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Bravery Personified: Lt Navdeep Singh, Ashoka Chakra

February 11, 2012 by  
Filed under internal security

Conferring the Ashok Chakra on Lt Navdeep Singh is the latest but not the last episode of gallantry in the long and chequered history of the Indian Armed Forces. His actions speak of military professionalism and placing duty, honour and selflessness above personal needs. 


Maj Gen Raj Mehta (Retd)

Lt Navdeep Singh (right) and the Ashok Chakra awarded to him posthumously being received by his father, Hony Lt Joginder Singh from the President on Republic Day
Lt Navdeep Singh (right) and the Ashok Chakra awarded to him posthumously being received by his father, Hony Lt Joginder Singh from the President on Republic Day 2012 

 A rookie Ordnance Corps officer on attachment to a fine Infantry battalion, 15 Maratha Light Infantry, Lt Navdeep Singh, lost his life in the high altitude, Gurais Valley in North Kashmir, in August 2011, while conducting a highly successful ambush. As many as 12 out of a group of 17 heavily armed Lashkar terrorists were neutralised by Navdeep and his Ghatak (Commando) Platoon, with two more being shot later. This stunning military success was the fallout of Navdeep’s classic interpretation of soldiering – placing duty, honour, selflessness and sacrifice above personal needs. Intelligent and multi-skilled, the lad was in love — with uniform, life and fiancée. And he sacrificed all three cheerfully — for the Idea of India.

His legacy is that he was doing a job that soldiers do night after night…an ordinary, routine job… However, when opportunity knocked on his doorstep, he was ready. He did an ordinary job with extraordinary zeal, fortitude and “follow me” traits. Navdeep died but remains deathless because his legacy lives on – applicable across age, gender and occupation, both military and civilian.

A Midnight Call

Lt Gen Syed Ata Hasnain, the iconic commanding General in Kashmir remembers that it was 2.30 AM on that dark, fateful night of 19/20 August 2011, when he was woken up by a strident, insistent ring. Instantly alert, he intuitively sensed something amiss. Lt Navdeep Singh; the peppy rookie officer he had complimented for his professionalism at the Corps Battle School for new inductees, had attained martyrdom at Bagtor, in the Gurais Valley while ambushing a “track” of Lashkar intruders. The stark, poignant epitaph that honours the dead Spartans of the Battle of Thermopylae in Greece in 480 BC; “Here we lie; having fulfilled our orders” was now his. His “Ganpats” (affectionate term for Maratha soldiers) had lost Navdeep in execution of the Indian Army tradition of Service Before Self.

Commissioned into the Ordnance Corps, young Navdeep died on the banks of the azure, Kishanganga (called Neelam in POK), flowing through the narrow picture-postcard Gurais Valley, which the Line of Control (LC) cuts across. He ensured, by his personal example, that 12 of 17 armed-to-the-teeth Lashkar terrorists were shot dead by him and his Commando platoon. In saving the life of his “buddy”, Sepoy Vijay Gajare, he was fatally shot at five meters, just above his bullet-proof “patka”- a typically Indian improvisation of a full-scale steel helmet that protects the forehead but leaves the head bare. Navdeep had no chance, dying even as he pulled his buddy to safety…he had shot his fourth terrorist before he succumbed.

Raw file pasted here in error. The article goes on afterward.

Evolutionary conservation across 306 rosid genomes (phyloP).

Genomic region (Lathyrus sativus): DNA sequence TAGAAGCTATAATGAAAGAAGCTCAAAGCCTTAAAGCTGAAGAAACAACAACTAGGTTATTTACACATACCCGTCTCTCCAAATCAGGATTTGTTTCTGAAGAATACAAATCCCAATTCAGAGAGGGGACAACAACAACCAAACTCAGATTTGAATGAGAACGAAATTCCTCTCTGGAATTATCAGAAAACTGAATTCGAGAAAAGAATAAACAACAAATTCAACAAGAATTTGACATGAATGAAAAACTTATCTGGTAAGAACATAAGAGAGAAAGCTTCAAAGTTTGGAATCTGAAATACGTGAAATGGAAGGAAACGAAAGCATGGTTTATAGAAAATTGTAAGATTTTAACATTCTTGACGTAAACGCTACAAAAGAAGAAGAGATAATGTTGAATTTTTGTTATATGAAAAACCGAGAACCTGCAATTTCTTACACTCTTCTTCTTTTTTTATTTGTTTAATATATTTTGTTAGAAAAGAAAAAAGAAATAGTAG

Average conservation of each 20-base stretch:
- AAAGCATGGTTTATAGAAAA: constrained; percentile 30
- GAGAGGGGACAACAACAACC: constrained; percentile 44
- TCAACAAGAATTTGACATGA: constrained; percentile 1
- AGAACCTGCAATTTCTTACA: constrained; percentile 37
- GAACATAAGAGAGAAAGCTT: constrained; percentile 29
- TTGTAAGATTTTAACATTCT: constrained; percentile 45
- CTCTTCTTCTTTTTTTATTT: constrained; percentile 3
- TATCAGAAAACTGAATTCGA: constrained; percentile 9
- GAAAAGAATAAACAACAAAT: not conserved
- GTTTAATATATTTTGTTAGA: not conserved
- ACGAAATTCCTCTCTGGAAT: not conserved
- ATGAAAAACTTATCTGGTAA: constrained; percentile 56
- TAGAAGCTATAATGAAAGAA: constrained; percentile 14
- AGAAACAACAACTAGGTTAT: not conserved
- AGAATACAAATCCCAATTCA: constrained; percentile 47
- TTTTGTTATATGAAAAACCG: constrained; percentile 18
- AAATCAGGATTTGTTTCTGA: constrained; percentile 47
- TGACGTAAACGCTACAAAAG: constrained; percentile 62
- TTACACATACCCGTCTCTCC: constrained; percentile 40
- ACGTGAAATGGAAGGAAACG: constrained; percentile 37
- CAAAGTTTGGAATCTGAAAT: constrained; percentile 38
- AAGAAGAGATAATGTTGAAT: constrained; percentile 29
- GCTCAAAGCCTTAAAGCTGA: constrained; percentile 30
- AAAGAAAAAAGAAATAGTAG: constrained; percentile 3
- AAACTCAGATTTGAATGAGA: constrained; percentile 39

Gurais Valley

Located on the erstwhile Silk Route, Gurais Valley at 9000 feet, is as much famous as the birthplace of Kashmiri civilization and the Sharda script, as it is for its pink trout, sapphires, friendly people as well as for the romantic, deathless story of Habba Khatoon; the ethereally beautiful Guraizi girl who loved and lost, pining for her beloved through her songs till her last breath. She lives on in Kashmir through dirges that speak of having loved and lost; The Scottish bard, Robert Burns captures her situation poignantly through his immortal poetry: “Had we na’er loved nor parted, we’d na’er had been so broken-hearted…”

Post his death, I did deep research and wrote extensively on his sacrifice. Determined to honour this lad at his place of death, I crossed the daunting Razdan Pass at about 12,000 feet to enter Gurais Valley before it got snowed in for six months. At the base, the road has ancient Kanzalwan village; its houses huddled together for comfort, with a shawl wrap of fog; part real, part cooking-fire driven. At Bagtor, the dynamic CO, Col Girish Upadhya, his key officers and Navdeep’s Ghataks were all there — proud, erect, happy that a retired veteran had come to salute one of their bravest sons. Firm handshakes with hard, calloused hands; the recessed smiles of brave, silent men given to letting their work speak for them and bear-hugs surrogated for mundane verbal communication.

The Briefing

I was led to a stunning vantage point where the village Bagtor cluster lay below, with the azure, crystal-clear Kishanganga swiftly flowing past the huddled villages. Towering menacingly above, were 6000 feet of vertical mountains with the security fencing separating India and Pakistan Occupied Kashmir clearly visible. Thickly forested till 12,000 feet, the mountains became gaunt and without forest cover as the eye went up to the jagged tops. On my right could be seen the dense Durmat forest across the Kishanganga — great place for terrorists to seek refuge or soldiers to lay deadly ambushes.